Psychosis increases risk of bipolar disorder

Danish researchers have identified characteristics in people with psychotic depression that predict an increased risk for conversion to bipolar disorder.

The researchers analyzed data from several Danish registries to identify conversion to bipolar disorder among Surreal-portrait-of-a-young-man-300x438patients with an initial diagnosis of unipolar psychotic depression between January 1995 and December 2007.

Among the 8588 patients included in the study, 609 were diagnosed with bipolar disorder (defined as a new diagnosis of hypomania, mania, mixed affective episode, or bipolar disorder) during follow-up, giving a conversion rate of 7.1%.

Comparison of patients who did and did not convert to bipolar disorder identified a range of differences, seven of which emerged as significant risk factors in multiple logistic regression analysis.

These were: younger age at onset of unipolar psychotic depression (adjusted odds ratio [AOR]=0.99 per year of increasing age); recurrent depression (AOR=1.02 per episode); living alone (AOR=1.29); receiving a disability pension (AOR=1.55); and the highest educational level being a technical education (AOR=1.55), short-cycle higher education (AOR=2.65), or medium-cycle higher education (AOR=1.75).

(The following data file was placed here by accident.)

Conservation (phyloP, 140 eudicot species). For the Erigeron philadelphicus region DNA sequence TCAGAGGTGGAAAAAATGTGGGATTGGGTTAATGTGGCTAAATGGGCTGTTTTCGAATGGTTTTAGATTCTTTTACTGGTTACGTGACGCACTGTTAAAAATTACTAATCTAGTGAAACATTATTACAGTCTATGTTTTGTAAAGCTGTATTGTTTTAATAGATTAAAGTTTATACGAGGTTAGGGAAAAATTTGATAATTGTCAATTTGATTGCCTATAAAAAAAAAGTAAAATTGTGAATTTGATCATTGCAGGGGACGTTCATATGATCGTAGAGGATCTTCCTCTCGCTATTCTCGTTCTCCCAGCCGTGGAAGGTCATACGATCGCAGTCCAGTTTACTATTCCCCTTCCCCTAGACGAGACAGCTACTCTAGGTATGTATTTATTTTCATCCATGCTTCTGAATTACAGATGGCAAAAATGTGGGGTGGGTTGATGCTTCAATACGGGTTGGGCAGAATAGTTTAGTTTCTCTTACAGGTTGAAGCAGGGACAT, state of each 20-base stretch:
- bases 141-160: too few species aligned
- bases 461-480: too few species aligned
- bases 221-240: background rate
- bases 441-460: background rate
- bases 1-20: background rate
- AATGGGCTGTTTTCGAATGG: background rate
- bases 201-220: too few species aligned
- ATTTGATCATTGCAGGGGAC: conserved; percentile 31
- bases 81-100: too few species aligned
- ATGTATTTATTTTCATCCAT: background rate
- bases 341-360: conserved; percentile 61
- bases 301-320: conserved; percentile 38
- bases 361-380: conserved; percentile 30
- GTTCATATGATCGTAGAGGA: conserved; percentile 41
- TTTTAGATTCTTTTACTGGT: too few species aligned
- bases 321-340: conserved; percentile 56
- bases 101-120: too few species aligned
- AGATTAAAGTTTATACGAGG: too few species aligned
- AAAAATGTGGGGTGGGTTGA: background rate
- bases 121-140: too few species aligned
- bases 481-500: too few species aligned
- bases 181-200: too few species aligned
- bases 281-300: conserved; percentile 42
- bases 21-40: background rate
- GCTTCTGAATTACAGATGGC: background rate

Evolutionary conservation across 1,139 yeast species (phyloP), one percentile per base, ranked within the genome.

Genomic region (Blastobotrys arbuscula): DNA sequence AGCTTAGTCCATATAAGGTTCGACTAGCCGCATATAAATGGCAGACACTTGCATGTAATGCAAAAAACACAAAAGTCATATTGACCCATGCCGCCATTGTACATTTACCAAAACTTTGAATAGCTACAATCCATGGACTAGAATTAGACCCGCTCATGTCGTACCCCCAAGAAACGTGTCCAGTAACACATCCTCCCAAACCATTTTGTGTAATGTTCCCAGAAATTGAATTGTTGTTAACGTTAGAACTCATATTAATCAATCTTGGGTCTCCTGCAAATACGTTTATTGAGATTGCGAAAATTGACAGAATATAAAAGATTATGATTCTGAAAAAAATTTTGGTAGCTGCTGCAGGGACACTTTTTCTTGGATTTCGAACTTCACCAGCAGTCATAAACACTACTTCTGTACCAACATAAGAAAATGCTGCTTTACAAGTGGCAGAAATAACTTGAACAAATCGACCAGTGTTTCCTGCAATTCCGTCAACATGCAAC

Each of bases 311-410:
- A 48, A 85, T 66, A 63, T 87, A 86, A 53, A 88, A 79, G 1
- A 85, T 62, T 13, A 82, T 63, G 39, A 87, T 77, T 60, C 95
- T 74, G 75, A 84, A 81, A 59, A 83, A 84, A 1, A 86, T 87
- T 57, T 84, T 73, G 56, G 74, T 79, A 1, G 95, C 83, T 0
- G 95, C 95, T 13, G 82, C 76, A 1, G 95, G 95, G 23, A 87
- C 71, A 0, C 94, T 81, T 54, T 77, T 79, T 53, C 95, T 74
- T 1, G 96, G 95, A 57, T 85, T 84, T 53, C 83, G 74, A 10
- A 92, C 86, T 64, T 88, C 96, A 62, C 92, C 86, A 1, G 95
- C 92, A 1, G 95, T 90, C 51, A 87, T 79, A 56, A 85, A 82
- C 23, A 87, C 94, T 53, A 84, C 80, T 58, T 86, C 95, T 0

Further analysis of the impact of age at psychotic depression onset found that, compared with people aged 20 years or younger at onset, the AOR for bipolar disorder was 1.64 for those aged 20–29 years, 1.58 for age 30–39 years, 1.80 for age 40–49 years, 1.36 for age 50–59 years, 1.19 for age 60–69 years, 0.85 for age 70–79 years, and 0.40 for age 80 years or older.

The researchers said that in comparison to previous studies the risk was underestimated in this latest study. Interestingly people in the age group (40- 49) appear to have a greater risk than younger groups. I was under the impression for some time that bipolar disorder developed much earlier. Perhaps a greater fluctuation in hormones levels might increase the risk as well.

This study was of interest because I have experienced depression since age twelve and also experienced psychotic depression around age 14 and at 39. Despite experiencing some characteristics of bipolar disorder my doctors didn’t think bipolar disorder was likely.